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NP & PA Student Blog

Battling the CPAP

Published November 4, 2013 1:17 PM by Caroline Pilgrim
G.F. was a brilliant patient. She was exactly who I want to be when I'm 91. I met G.F. while on pulmonology consults last month. She was sitting up in bed with a CPAP machine on. Her daughter was sitting in the room, so kind and matter-of-fact, explaining how her mom was suddenly short of breath yesterday and was brought in. 

G.F. came off her CPAP long enough to explain that on Sunday she was at the church potluck, and the day before that she took the city bus to go shopping because she, "hates waiting for rides." And then she just felt so bad all Monday and called her daughter to come to the hospital.

G.F. had pneumonia and by the time I saw her, she was being treated but just couldn't seem to keep her O2 sats up. We, as the consult team, decided that perhaps if we cleared out the pneumonia we could take her off the CPAP and her breathing would resume to normal. 

I saw G.F. the next couple days, always so pleasant in the morning, and her lung sounds improved each time. She just still couldn't wean off the CPAP. And she was having a hard time eating in between breaks from the machine.

The primary team had established G.F.'s code status. G.F. had decided that she did not want to be intubated or get chest compressions, only the defibrillator. Then on Thursday rounds, my attending had a frank conversation with G.F. and her daughter: "She's 91. When we get pneumonia things are different. When someone like your mom gets pneumonia, we worry. We will do the best we can, but she can't seem to tolerate room air and these are bad signs."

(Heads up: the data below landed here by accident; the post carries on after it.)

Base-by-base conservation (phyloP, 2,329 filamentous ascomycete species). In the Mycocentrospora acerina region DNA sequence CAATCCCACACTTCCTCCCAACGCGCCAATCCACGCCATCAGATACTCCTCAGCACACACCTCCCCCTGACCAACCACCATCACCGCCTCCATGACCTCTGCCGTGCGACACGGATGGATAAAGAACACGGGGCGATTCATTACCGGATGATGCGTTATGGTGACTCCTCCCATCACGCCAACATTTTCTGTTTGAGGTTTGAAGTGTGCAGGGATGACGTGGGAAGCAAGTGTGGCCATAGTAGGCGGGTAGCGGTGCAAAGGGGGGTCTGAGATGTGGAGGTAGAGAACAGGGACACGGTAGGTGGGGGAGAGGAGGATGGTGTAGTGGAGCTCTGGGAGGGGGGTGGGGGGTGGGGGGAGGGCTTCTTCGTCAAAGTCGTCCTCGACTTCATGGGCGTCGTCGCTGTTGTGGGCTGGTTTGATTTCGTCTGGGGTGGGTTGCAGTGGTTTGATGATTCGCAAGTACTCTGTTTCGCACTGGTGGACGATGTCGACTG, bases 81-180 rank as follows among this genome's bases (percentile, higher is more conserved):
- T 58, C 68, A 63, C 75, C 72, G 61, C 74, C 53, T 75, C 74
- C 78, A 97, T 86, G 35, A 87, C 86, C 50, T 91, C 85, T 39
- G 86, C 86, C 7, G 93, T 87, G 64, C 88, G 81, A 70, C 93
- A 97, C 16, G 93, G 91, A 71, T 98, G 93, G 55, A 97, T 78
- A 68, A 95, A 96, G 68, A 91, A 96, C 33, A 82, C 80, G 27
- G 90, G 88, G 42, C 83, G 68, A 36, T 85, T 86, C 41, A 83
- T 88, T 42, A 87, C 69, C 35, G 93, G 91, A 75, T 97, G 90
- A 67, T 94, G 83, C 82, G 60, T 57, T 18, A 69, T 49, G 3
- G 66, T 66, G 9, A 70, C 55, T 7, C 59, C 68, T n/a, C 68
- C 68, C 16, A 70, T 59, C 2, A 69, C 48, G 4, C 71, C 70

I was surprised at his tone. She seemed so well, relatively. Last week she was just living her life. People get over pneumonia all the time. 

I saw her on rounds the next day. She was chugging Ensure like a champ -- still on CPAP. I went home for the weekend. I make it a habit to check on my patients Sunday night before I go back to see the events of last week. I pull up EPIC, click on G.F.'s chart and this message pops up, "The patient whose chart you are accessing is deceased."


Good post, Caroline.  I enjoyed your story about G.F. and like you, probably, wish we knew more.  I relish your clinical tales as I slog through didactic.  Keep writing!

Marjorie Shanks November 30, 2013 9:21 AM

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